The coronavirus most aggressively affects people who have a specific blood type, according to a study. The latest conclusions from a study published in Blood Advances show that there are specific blood groups that are more prone to ‘attract’ the virus and get coronavirus.
El SARS-CoV-2, the virus that causes covid-19, is “particularly attracted” to blood group A antigen found in respiratory cells, suggests a study published in the journal Blood Advances.
Although it is necessary, according to the authors, to continue researching to understand the influence that blood type has on covid-19 infection, this article adds to the findings of previous studies that already pointed to a possible relationship between blood type and susceptibility and severity of the aforementioned disease.
To reach their conclusions, the researchers in the now published study evaluated a protein from the surface of the SARS-CoV-2 virus called the receptor-binding domain, or RBD. The RBD -which is within the Spike protein– is the part of the virus that attaches itself to host cells, so it is an important research objective to understand how infection occurs, explains in a statement the American Society of Hematology. In laboratory experiments, the team analyzed how SARS-CoV-2 RBD interacted with each blood type.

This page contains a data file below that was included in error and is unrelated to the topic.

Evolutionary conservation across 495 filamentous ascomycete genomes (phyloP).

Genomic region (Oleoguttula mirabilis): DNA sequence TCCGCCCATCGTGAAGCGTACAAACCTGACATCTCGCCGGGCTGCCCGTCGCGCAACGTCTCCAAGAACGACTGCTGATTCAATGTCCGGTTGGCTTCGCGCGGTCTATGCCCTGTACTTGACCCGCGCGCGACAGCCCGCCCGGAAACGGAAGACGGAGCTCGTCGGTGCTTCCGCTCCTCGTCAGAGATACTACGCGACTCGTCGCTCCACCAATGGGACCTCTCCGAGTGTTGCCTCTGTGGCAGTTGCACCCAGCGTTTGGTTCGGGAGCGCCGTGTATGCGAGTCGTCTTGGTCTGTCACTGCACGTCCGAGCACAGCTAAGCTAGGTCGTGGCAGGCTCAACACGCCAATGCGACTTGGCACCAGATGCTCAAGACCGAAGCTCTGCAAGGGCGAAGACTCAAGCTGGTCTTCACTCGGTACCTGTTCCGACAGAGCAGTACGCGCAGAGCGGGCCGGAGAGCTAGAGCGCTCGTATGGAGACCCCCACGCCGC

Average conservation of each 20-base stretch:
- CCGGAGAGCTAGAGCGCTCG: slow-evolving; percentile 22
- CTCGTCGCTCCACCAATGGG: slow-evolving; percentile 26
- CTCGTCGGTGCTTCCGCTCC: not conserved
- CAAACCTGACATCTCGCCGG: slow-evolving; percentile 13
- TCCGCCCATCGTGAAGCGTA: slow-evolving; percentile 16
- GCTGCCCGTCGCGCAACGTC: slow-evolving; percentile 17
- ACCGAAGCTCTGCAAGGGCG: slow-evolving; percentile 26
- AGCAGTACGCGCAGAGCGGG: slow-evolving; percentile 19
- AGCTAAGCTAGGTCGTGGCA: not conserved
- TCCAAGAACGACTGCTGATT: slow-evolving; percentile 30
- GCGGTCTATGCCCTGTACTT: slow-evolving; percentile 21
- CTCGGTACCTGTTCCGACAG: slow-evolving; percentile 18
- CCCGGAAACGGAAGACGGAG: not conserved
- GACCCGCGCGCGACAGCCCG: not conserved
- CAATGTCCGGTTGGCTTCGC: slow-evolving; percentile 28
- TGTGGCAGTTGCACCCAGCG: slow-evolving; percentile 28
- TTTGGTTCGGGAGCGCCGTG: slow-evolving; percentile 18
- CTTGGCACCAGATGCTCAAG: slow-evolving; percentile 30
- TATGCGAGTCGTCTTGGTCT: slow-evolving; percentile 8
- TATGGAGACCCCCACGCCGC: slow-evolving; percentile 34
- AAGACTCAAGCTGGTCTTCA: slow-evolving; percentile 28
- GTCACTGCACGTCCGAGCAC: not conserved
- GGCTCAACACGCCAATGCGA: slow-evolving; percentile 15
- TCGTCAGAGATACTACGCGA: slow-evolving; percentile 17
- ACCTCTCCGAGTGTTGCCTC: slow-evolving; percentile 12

Blood group A
They found that it had a “strong preference” to bind to blood group A found in respiratory cells; however, he did not show a predilection for blood group A red cells, nor for other blood groups found in respiratory cells or red blood cells.
The ability of RBD to preferentially recognize and bind to blood group A antigen found in the lungs of individuals with this blood group can provide information on the possible relationship between type A and covid-19 infection, the study authors conclude.
“Interestingly, viral RBD only really prefers the type of blood group A antigens found on respiratory cells, which are presumably the way the virus enters and infects most patients,” he says. Sean R. Stowell, of Hospital Brigham and Women’s de Boston (United States) and author of the work.
You can’t change your blood group, but you can better understand how the virus interacts with your blood groups, and thus perhaps “new drugs or prevention methods,” says Stowell.
The scientist and his team stressed that their findings alone cannot fully describe or predict how coronaviruses, such as SARS-CoV-2 and SARS-CoV, would affect patients of various blood types. “Our observation is not the only mechanism responsible for what we are seeing clinically, but it could explain part of the influence of blood type on covid-19 infection.”
Latest studies also suggest that zinc deficiency or periodontitis may be associated with increased severity of Covid.
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Eddie is an Australian news reporter with over 9 years in the industry and has published on Forbes and tech crunch.